(Adds Subbarao’s comments in 3rd, 4th, and 9th paragraphs)
Sept. 24 (Bloomberg) -- India will monitor movements in its currency “for some time,” to assess whether and when it needs to introduce steps to curb swings, according to Finance Minister Pranab Mukherjee.
“We will watch the situation for some time,” Mukherjee told reporters yesterday in Washington, where he’s attending the annual meetings of the International Monetary Fund and the World Bank. “As and when intervention will be required, that will be considered at that stage.”
India’s rupee ended its worst week in 18 years as investors sold emerging-market assets in favor of the dollar amid concern that the global economy is slowing. The European debt crisis and risk of another U.S. recession will harm growth in emerging economies, India’s central bank Governor Duvvuri Subbarao said.
“We are rapidly running out of time, and may therefore be running out of solutions,” Subbarao said yesterday, according to a copy of remarks he made at the IMF meeting that was posted on the bank’s website. “Growth momentum will be interrupted if the current global problems are not resolved quickly.”
The Indian currency lost 4.6 percent in the biggest weekly plunge since March 1993, ending 49.43 per dollar at the 5 p.m. close in Mumbai yesterday. This month, the rupee has fallen 6.8 percent even as the Group of 20 Nations sought to quell the turmoil in financial markets.
Talks With Subbarao
Mukherjee said that he had a discussion about the rupee with Reserve Bank of India Governor Subbarao while both are in Washington. Still, “what I feel or what I value is not important” in the context of steps to be taken, Mukherjee said.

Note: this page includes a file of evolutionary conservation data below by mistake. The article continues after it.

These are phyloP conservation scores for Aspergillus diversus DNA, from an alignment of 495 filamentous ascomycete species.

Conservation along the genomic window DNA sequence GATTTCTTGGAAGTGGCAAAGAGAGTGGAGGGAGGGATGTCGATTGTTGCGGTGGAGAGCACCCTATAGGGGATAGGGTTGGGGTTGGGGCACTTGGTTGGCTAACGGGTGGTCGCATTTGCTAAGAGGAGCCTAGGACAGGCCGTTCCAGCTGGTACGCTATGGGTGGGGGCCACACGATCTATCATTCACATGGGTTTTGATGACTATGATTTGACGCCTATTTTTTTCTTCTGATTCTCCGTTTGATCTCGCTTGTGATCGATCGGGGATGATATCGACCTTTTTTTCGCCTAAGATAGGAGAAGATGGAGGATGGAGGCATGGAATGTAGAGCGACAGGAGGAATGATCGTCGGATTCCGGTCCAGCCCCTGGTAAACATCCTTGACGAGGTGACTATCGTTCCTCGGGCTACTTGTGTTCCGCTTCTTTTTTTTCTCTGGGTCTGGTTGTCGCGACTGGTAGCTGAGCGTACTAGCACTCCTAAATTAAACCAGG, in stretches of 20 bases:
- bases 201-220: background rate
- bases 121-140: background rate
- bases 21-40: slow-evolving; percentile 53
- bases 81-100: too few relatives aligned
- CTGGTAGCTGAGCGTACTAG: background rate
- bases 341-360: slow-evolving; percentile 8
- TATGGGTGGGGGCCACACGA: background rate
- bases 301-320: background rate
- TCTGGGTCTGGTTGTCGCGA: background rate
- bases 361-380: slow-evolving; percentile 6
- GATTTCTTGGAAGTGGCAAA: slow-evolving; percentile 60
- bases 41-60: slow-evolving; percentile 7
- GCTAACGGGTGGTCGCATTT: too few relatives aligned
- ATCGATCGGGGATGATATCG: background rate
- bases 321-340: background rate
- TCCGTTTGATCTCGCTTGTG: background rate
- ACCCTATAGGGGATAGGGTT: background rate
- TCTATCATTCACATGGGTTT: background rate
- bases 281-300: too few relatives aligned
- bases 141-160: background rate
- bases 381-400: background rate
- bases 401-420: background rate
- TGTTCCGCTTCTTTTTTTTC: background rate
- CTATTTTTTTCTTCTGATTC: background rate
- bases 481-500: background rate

Mukherjee told reporters three days ago in New York the Reserve Bank of India is currently not intervening to curb excessive swings in the rupee. The RBI will sell dollars to control movements in the exchange rate, though “right now there is no such situation,” Mukherjee said on Sept. 21.
The RBI may intervene if the rupee falls to levels seen during the financial crisis of 2008 and 2009, a finance ministry official said yesterday in New Delhi, asking not to be identified because he’s not authorized to speak on the matter.
“In 2008, the world responded to the crisis in coordination,” Subbarao said. “Differences were resolved, and governments and central banks acted firmly, decisively and where required creatively. A similar perception of coordination is lacking today.”
The G-20 is “committed to a strong and coordinated international response to address the renewed challenges facing the global economy,” the group said in a statement yesterday.
--With assistance from Cherian Thomas in Bangalore. Editors: Jake Lloyd-Smith, Richard Frost
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